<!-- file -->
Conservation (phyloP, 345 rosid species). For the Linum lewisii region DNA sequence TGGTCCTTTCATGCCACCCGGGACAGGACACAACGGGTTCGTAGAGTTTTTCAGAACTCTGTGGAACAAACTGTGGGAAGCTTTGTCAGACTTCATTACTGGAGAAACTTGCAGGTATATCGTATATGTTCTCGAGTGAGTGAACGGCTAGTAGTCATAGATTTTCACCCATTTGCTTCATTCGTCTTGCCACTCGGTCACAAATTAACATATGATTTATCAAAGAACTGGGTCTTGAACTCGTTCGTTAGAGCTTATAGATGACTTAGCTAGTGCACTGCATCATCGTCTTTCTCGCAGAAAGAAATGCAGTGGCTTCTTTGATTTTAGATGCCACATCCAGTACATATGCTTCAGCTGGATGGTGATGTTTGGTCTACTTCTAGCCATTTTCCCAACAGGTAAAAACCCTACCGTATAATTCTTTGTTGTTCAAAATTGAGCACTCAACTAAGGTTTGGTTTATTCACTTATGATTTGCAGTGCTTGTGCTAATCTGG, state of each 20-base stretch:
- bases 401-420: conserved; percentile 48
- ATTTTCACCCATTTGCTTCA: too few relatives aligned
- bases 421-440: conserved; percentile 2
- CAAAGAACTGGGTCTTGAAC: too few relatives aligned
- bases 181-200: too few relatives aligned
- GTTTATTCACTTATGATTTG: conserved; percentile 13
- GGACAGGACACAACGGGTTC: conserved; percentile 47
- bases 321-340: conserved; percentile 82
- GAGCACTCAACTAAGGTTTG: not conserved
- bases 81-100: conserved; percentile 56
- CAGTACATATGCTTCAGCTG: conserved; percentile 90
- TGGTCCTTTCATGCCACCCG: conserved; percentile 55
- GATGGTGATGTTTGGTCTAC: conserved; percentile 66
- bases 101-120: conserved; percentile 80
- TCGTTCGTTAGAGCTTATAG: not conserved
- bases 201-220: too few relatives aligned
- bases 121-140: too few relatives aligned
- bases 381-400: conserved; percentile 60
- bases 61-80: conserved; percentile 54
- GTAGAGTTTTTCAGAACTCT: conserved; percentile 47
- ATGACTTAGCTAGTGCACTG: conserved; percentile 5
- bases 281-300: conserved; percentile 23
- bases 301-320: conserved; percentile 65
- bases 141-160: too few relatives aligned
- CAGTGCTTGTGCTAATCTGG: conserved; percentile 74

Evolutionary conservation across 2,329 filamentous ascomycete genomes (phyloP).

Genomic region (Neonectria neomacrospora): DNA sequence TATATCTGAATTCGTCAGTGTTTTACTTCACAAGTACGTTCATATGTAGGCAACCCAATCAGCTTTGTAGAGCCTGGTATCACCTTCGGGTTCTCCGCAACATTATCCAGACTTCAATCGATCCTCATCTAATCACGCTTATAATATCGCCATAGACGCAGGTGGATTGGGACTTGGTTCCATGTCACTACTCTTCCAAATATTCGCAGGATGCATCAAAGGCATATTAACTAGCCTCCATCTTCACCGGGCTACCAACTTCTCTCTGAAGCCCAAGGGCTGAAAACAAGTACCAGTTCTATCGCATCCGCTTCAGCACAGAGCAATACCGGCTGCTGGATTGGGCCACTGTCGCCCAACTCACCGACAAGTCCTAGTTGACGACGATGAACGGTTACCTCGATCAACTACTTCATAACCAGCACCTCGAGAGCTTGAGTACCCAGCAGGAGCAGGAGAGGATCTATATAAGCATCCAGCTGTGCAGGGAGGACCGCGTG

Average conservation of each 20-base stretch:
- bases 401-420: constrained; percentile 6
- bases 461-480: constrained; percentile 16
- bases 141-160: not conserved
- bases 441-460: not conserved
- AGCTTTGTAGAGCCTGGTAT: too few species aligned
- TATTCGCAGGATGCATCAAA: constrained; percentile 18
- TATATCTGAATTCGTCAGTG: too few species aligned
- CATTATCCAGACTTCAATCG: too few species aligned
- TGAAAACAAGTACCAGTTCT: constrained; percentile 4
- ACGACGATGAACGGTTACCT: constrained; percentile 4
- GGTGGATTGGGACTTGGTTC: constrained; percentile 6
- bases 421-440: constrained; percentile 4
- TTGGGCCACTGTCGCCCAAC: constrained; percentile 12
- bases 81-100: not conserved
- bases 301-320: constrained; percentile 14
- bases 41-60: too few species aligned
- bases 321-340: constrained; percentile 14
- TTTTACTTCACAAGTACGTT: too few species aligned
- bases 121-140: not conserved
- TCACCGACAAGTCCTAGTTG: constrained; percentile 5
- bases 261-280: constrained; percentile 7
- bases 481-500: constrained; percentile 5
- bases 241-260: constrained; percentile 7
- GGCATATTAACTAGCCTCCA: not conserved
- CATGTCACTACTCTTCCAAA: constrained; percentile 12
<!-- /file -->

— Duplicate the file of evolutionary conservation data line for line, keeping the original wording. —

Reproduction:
Conservation (phyloP, 345 rosid species). For the Linum lewisii region DNA sequence TGGTCCTTTCATGCCACCCGGGACAGGACACAACGGGTTCGTAGAGTTTTTCAGAACTCTGTGGAACAAACTGTGGGAAGCTTTGTCAGACTTCATTACTGGAGAAACTTGCAGGTATATCGTATATGTTCTCGAGTGAGTGAACGGCTAGTAGTCATAGATTTTCACCCATTTGCTTCATTCGTCTTGCCACTCGGTCACAAATTAACATATGATTTATCAAAGAACTGGGTCTTGAACTCGTTCGTTAGAGCTTATAGATGACTTAGCTAGTGCACTGCATCATCGTCTTTCTCGCAGAAAGAAATGCAGTGGCTTCTTTGATTTTAGATGCCACATCCAGTACATATGCTTCAGCTGGATGGTGATGTTTGGTCTACTTCTAGCCATTTTCCCAACAGGTAAAAACCCTACCGTATAATTCTTTGTTGTTCAAAATTGAGCACTCAACTAAGGTTTGGTTTATTCACTTATGATTTGCAGTGCTTGTGCTAATCTGG, state of each 20-base stretch:
- bases 401-420: conserved; percentile 48
- ATTTTCACCCATTTGCTTCA: too few relatives aligned
- bases 421-440: conserved; percentile 2
- CAAAGAACTGGGTCTTGAAC: too few relatives aligned
- bases 181-200: too few relatives aligned
- GTTTATTCACTTATGATTTG: conserved; percentile 13
- GGACAGGACACAACGGGTTC: conserved; percentile 47
- bases 321-340: conserved; percentile 82
- GAGCACTCAACTAAGGTTTG: not conserved
- bases 81-100: conserved; percentile 56
- CAGTACATATGCTTCAGCTG: conserved; percentile 90
- TGGTCCTTTCATGCCACCCG: conserved; percentile 55
- GATGGTGATGTTTGGTCTAC: conserved; percentile 66
- bases 101-120: conserved; percentile 80
- TCGTTCGTTAGAGCTTATAG: not conserved
- bases 201-220: too few relatives aligned
- bases 121-140: too few relatives aligned
- bases 381-400: conserved; percentile 60
- bases 61-80: conserved; percentile 54
- GTAGAGTTTTTCAGAACTCT: conserved; percentile 47
- ATGACTTAGCTAGTGCACTG: conserved; percentile 5
- bases 281-300: conserved; percentile 23
- bases 301-320: conserved; percentile 65
- bases 141-160: too few relatives aligned
- CAGTGCTTGTGCTAATCTGG: conserved; percentile 74

Evolutionary conservation across 2,329 filamentous ascomycete genomes (phyloP).

Genomic region (Neonectria neomacrospora): DNA sequence TATATCTGAATTCGTCAGTGTTTTACTTCACAAGTACGTTCATATGTAGGCAACCCAATCAGCTTTGTAGAGCCTGGTATCACCTTCGGGTTCTCCGCAACATTATCCAGACTTCAATCGATCCTCATCTAATCACGCTTATAATATCGCCATAGACGCAGGTGGATTGGGACTTGGTTCCATGTCACTACTCTTCCAAATATTCGCAGGATGCATCAAAGGCATATTAACTAGCCTCCATCTTCACCGGGCTACCAACTTCTCTCTGAAGCCCAAGGGCTGAAAACAAGTACCAGTTCTATCGCATCCGCTTCAGCACAGAGCAATACCGGCTGCTGGATTGGGCCACTGTCGCCCAACTCACCGACAAGTCCTAGTTGACGACGATGAACGGTTACCTCGATCAACTACTTCATAACCAGCACCTCGAGAGCTTGAGTACCCAGCAGGAGCAGGAGAGGATCTATATAAGCATCCAGCTGTGCAGGGAGGACCGCGTG

Average conservation of each 20-base stretch:
- bases 401-420: constrained; percentile 6
- bases 461-480: constrained; percentile 16
- bases 141-160: not conserved
- bases 441-460: not conserved
- AGCTTTGTAGAGCCTGGTAT: too few species aligned
- TATTCGCAGGATGCATCAAA: constrained; percentile 18
- TATATCTGAATTCGTCAGTG: too few species aligned
- CATTATCCAGACTTCAATCG: too few species aligned
- TGAAAACAAGTACCAGTTCT: constrained; percentile 4
- ACGACGATGAACGGTTACCT: constrained; percentile 4
- GGTGGATTGGGACTTGGTTC: constrained; percentile 6
- bases 421-440: constrained; percentile 4
- TTGGGCCACTGTCGCCCAAC: constrained; percentile 12
- bases 81-100: not conserved
- bases 301-320: constrained; percentile 14
- bases 41-60: too few species aligned
- bases 321-340: constrained; percentile 14
- TTTTACTTCACAAGTACGTT: too few species aligned
- bases 121-140: not conserved
- TCACCGACAAGTCCTAGTTG: constrained; percentile 5
- bases 261-280: constrained; percentile 7
- bases 481-500: constrained; percentile 5
- bases 241-260: constrained; percentile 7
- GGCATATTAACTAGCCTCCA: not conserved
- CATGTCACTACTCTTCCAAA: constrained; percentile 12